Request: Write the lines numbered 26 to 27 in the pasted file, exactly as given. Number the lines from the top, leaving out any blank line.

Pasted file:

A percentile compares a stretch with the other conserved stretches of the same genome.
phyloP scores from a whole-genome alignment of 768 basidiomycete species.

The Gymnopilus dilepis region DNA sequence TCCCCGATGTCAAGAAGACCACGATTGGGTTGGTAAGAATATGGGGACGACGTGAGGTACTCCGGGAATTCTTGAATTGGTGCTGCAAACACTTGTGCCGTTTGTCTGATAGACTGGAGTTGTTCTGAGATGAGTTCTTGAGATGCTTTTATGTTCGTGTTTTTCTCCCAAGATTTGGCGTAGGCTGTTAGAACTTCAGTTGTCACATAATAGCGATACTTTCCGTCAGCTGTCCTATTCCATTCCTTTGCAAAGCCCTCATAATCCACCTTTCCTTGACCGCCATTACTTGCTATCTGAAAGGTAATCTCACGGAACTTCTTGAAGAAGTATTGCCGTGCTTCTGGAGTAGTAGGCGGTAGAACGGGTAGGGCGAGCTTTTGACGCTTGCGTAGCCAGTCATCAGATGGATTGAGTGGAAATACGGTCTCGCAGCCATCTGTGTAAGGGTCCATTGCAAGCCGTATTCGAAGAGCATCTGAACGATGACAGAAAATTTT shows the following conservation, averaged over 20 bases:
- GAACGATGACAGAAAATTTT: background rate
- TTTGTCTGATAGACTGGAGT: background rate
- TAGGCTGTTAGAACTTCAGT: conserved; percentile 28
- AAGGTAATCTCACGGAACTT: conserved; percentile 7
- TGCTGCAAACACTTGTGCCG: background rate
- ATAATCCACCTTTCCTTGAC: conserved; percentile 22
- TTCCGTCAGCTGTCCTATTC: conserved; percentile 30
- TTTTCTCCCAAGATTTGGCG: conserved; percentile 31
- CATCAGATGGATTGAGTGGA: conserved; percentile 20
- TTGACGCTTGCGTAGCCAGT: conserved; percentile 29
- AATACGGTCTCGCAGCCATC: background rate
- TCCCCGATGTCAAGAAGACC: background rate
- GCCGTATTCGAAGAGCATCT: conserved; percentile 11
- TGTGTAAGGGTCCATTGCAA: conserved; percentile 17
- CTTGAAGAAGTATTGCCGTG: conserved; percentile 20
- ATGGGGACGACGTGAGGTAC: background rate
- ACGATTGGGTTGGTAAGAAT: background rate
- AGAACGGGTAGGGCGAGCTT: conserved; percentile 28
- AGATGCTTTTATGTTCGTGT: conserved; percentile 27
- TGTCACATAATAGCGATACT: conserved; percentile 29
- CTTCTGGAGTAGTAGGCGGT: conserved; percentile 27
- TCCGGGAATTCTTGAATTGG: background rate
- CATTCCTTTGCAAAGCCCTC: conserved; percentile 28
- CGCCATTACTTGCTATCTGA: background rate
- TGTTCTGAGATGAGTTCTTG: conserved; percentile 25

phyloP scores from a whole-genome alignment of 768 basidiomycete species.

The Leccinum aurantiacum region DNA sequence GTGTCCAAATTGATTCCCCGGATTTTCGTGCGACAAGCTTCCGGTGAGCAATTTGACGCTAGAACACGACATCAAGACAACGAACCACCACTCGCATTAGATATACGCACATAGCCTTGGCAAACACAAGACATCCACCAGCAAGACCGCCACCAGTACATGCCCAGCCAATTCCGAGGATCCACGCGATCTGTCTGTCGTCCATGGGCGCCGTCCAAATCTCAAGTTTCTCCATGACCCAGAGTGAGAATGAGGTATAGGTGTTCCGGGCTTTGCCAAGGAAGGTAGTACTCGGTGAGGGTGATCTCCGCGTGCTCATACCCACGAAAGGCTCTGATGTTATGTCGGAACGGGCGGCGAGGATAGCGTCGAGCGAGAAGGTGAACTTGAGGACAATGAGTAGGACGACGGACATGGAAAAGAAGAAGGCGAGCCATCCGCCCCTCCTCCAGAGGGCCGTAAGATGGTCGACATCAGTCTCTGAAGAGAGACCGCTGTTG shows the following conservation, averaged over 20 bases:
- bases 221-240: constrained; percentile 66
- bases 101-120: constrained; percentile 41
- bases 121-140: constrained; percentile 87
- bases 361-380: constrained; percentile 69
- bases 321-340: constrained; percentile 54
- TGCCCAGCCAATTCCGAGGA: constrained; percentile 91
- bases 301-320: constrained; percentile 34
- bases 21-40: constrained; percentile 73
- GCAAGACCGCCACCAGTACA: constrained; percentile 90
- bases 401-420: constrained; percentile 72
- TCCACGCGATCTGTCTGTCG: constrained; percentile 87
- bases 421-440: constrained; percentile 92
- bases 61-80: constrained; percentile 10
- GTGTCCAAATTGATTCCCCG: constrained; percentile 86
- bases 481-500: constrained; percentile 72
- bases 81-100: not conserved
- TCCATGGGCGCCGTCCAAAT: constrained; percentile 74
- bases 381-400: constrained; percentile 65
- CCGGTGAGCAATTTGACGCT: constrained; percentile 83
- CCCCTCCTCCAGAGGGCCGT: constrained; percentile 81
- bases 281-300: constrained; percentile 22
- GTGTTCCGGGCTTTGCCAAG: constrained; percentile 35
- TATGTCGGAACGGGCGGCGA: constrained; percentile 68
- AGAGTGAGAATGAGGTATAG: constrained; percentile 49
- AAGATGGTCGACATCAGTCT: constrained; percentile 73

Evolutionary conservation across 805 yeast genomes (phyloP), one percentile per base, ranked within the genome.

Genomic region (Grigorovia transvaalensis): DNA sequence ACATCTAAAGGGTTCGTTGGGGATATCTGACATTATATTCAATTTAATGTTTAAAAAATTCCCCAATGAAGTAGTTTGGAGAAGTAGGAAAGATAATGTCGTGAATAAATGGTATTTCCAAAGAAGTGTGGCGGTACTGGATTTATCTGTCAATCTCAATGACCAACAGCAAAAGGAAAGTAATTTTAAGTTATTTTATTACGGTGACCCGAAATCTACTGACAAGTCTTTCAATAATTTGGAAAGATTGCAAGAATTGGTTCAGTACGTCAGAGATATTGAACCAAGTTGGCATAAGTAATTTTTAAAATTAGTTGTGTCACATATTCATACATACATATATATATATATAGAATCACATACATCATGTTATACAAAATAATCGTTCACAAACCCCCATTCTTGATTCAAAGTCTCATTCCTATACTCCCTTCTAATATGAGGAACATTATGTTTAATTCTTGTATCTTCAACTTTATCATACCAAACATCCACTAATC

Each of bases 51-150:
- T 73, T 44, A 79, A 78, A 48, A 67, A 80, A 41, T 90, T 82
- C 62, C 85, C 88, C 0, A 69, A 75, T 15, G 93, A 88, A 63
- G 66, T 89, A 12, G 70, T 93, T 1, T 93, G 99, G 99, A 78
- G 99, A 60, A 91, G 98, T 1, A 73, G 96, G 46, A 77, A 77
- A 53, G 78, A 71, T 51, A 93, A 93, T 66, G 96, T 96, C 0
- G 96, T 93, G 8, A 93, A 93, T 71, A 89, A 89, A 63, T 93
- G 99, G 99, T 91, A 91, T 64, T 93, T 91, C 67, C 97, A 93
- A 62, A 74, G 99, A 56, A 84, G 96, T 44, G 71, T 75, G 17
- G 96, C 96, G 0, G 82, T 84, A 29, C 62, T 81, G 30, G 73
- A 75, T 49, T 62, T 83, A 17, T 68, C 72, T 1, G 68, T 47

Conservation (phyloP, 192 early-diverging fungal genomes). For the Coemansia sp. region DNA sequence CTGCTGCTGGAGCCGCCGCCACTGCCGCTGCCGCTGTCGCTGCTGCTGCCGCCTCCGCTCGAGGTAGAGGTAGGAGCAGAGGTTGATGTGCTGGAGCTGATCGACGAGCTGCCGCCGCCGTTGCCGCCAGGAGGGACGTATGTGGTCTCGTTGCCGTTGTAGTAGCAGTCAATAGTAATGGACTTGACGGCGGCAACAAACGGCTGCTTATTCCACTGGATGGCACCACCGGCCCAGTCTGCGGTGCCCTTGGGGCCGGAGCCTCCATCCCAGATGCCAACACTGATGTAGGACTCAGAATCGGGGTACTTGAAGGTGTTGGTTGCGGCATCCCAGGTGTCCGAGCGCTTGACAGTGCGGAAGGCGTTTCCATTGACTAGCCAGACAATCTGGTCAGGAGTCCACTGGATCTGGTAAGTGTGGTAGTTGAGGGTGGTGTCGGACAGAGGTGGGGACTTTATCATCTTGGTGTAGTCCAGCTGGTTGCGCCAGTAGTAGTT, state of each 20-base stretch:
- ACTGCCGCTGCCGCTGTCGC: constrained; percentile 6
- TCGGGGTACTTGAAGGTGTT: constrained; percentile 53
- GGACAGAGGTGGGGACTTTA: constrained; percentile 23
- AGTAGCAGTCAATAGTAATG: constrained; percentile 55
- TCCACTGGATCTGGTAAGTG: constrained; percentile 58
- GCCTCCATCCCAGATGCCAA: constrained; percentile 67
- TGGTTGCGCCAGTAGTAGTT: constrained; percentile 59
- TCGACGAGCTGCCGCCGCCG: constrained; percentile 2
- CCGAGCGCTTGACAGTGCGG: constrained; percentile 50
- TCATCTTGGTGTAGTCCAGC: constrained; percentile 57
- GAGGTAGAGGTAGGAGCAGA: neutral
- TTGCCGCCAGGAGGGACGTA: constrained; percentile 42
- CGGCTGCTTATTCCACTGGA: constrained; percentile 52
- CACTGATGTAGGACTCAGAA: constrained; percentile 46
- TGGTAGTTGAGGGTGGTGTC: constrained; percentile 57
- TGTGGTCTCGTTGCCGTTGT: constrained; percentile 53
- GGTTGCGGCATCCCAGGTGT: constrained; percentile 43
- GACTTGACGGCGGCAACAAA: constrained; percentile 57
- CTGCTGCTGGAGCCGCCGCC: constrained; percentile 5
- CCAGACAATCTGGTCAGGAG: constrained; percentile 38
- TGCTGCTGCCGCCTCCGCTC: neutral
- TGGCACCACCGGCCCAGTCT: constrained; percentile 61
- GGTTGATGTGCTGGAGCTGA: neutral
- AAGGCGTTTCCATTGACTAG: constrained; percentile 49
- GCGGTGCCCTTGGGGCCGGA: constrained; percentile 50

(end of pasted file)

- CATTCCTTTGCAAAGCCCTC: conserved; percentile 28
- CGCCATTACTTGCTATCTGA: background rate